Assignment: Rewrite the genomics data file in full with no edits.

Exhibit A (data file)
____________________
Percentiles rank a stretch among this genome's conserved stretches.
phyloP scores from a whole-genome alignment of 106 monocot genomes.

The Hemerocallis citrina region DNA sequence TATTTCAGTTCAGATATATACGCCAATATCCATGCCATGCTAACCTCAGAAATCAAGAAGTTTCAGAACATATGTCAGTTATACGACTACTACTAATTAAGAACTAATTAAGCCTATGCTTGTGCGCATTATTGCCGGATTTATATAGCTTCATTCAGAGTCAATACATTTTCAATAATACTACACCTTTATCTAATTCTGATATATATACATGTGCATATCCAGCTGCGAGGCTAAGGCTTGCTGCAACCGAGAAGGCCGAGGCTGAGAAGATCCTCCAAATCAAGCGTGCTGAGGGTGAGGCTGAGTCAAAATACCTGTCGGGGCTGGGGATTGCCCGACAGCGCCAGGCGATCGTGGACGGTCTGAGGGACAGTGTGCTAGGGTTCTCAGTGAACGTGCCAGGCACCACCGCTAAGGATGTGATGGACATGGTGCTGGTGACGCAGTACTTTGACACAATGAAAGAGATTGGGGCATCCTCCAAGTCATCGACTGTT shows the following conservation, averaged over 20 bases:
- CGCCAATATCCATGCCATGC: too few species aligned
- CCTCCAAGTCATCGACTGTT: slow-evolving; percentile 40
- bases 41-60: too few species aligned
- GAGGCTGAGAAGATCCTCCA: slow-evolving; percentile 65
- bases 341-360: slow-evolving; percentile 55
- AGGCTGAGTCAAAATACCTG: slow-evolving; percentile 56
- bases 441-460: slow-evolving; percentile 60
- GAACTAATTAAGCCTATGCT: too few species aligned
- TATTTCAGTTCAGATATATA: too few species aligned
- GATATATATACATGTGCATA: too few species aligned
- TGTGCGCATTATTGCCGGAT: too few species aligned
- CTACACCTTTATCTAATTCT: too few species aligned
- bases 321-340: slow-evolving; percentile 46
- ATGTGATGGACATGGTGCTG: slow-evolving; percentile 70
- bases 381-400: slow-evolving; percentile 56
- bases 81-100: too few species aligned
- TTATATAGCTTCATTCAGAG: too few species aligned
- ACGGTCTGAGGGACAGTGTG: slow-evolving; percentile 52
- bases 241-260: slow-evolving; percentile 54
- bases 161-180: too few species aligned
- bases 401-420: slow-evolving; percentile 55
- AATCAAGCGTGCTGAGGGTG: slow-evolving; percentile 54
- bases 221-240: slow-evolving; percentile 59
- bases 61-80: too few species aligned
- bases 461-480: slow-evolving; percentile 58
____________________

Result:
Percentiles rank a stretch among this genome's conserved stretches.
phyloP scores from a whole-genome alignment of 106 monocot genomes.

The Hemerocallis citrina region DNA sequence TATTTCAGTTCAGATATATACGCCAATATCCATGCCATGCTAACCTCAGAAATCAAGAAGTTTCAGAACATATGTCAGTTATACGACTACTACTAATTAAGAACTAATTAAGCCTATGCTTGTGCGCATTATTGCCGGATTTATATAGCTTCATTCAGAGTCAATACATTTTCAATAATACTACACCTTTATCTAATTCTGATATATATACATGTGCATATCCAGCTGCGAGGCTAAGGCTTGCTGCAACCGAGAAGGCCGAGGCTGAGAAGATCCTCCAAATCAAGCGTGCTGAGGGTGAGGCTGAGTCAAAATACCTGTCGGGGCTGGGGATTGCCCGACAGCGCCAGGCGATCGTGGACGGTCTGAGGGACAGTGTGCTAGGGTTCTCAGTGAACGTGCCAGGCACCACCGCTAAGGATGTGATGGACATGGTGCTGGTGACGCAGTACTTTGACACAATGAAAGAGATTGGGGCATCCTCCAAGTCATCGACTGTT shows the following conservation, averaged over 20 bases:
- CGCCAATATCCATGCCATGC: too few species aligned
- CCTCCAAGTCATCGACTGTT: slow-evolving; percentile 40
- bases 41-60: too few species aligned
- GAGGCTGAGAAGATCCTCCA: slow-evolving; percentile 65
- bases 341-360: slow-evolving; percentile 55
- AGGCTGAGTCAAAATACCTG: slow-evolving; percentile 56
- bases 441-460: slow-evolving; percentile 60
- GAACTAATTAAGCCTATGCT: too few species aligned
- TATTTCAGTTCAGATATATA: too few species aligned
- GATATATATACATGTGCATA: too few species aligned
- TGTGCGCATTATTGCCGGAT: too few species aligned
- CTACACCTTTATCTAATTCT: too few species aligned
- bases 321-340: slow-evolving; percentile 46
- ATGTGATGGACATGGTGCTG: slow-evolving; percentile 70
- bases 381-400: slow-evolving; percentile 56
- bases 81-100: too few species aligned
- TTATATAGCTTCATTCAGAG: too few species aligned
- ACGGTCTGAGGGACAGTGTG: slow-evolving; percentile 52
- bases 241-260: slow-evolving; percentile 54
- bases 161-180: too few species aligned
- bases 401-420: slow-evolving; percentile 55
- AATCAAGCGTGCTGAGGGTG: slow-evolving; percentile 54
- bases 221-240: slow-evolving; percentile 59
- bases 61-80: too few species aligned
- bases 461-480: slow-evolving; percentile 58